The benefits of interviews and research:

  • It allows you to speak directly to customer pain points
  • It ensures your messaging centers around why customers choose you (over alternatives)
  • It provides insight as to whether your messaging needs to feed either the heart or the brain (or both in some cases)

Some may think this is overkill but companies that emphasize these items (and get it right) outcompete their competition on a regular basis. In other words, most companies take the path of least resistance and won’t invest the time or resources up front to tackle these items, only to end up paying for it in the long run.

Who are your competitors?

Chances are, if you’re reading this, you’ll want to design a fancy new website at some point BUT – what if it’s just like three competitors with similar or better offerings? How will this website WIN if the competition is already besting your reader?

Before you begin designing your new site, take a look at known competitors in your industry (you know, the ones you consistently compete against).

Then take a look at lesser known competitors or those you may not compete against often – this can be done via Google Search or by asking your customers who they compared you against.

create a moodboard to summarize the characteristics of your competitors sites

PRO TIP: Take things a step further by creating a moodboard to summarize the characteristics of your competitors’ sites. If the summation of their sites embody words like “warm, welcoming, soft”, it could make sense to go “big, loud, and bold”!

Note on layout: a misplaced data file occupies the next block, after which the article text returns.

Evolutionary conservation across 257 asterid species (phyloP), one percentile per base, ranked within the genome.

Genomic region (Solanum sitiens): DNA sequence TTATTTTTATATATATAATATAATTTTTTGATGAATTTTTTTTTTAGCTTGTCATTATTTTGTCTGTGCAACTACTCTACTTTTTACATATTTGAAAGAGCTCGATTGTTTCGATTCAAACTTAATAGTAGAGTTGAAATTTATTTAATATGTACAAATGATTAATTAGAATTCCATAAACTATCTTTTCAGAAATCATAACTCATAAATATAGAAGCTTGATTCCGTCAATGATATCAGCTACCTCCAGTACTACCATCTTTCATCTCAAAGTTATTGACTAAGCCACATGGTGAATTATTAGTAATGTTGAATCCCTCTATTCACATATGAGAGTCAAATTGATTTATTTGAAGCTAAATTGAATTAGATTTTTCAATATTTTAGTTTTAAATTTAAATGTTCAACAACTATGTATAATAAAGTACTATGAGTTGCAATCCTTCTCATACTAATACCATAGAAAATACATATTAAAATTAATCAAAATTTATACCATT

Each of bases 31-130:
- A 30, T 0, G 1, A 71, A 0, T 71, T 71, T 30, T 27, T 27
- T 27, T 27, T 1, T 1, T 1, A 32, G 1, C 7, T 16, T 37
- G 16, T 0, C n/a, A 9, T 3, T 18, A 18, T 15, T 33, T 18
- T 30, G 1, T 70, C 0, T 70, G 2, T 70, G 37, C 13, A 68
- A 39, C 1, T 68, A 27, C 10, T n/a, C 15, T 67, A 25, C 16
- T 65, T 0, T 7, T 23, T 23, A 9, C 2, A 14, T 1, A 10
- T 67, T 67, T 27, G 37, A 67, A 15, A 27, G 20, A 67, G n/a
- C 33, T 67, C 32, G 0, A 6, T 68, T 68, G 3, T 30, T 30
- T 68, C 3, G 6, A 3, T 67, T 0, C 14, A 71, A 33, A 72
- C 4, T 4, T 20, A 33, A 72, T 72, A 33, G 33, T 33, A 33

Contrast is a great way to stand out in business and websites are an exemplar of this concept. For more on using design as a competitive advantage, check out our write-up with award-winning designer Mr. Chris Do here

Will the existing brand identity mesh with the new site?

A fresh, new website is an excellent opportunity to ‘wow’ your customers but defeats the purpose when paired with an outdated identity. This can be seen in companies with old, archaic, or cartoon-looking logos or a color palette that is uninspiring or downright confusing. If there’s any sneaking suspicion that this may be the case – get to the bottom of it! Refreshing the brand or rebranding altogether first will make everything more efficient in the long run, and will likely prolong the longevity of your site and its relevance.

Don’t do this:

identity crisis

At minimum, a brand style guide should be readied and at-hand for all those involved in the website design and development.

Brand style guides typically include:

  • Logotype usage
  • Typefaces
  • Color schemes
  • Shapes and patterns
  • Moodboards / stylescapes

Take this step so designers and developers can have a framework to reference when building the new site. This saves countless hours in revision and fine-tuning time.

Summary – define branding before a new website

In all, a website is a website – we’re in an era where just about anyone can hop online and create one. That is why it’s important to do the legwork as MOST companies will not. When done correctly, your site will:

  • Provide a transcendent experience
  • Speak directly to your customer
  • Stand out from the competition
  • Mesh with the rest of your brand

With all of those principles in mind, picture what the alternative would be like…

Now ask yourself, “who would want to do that?”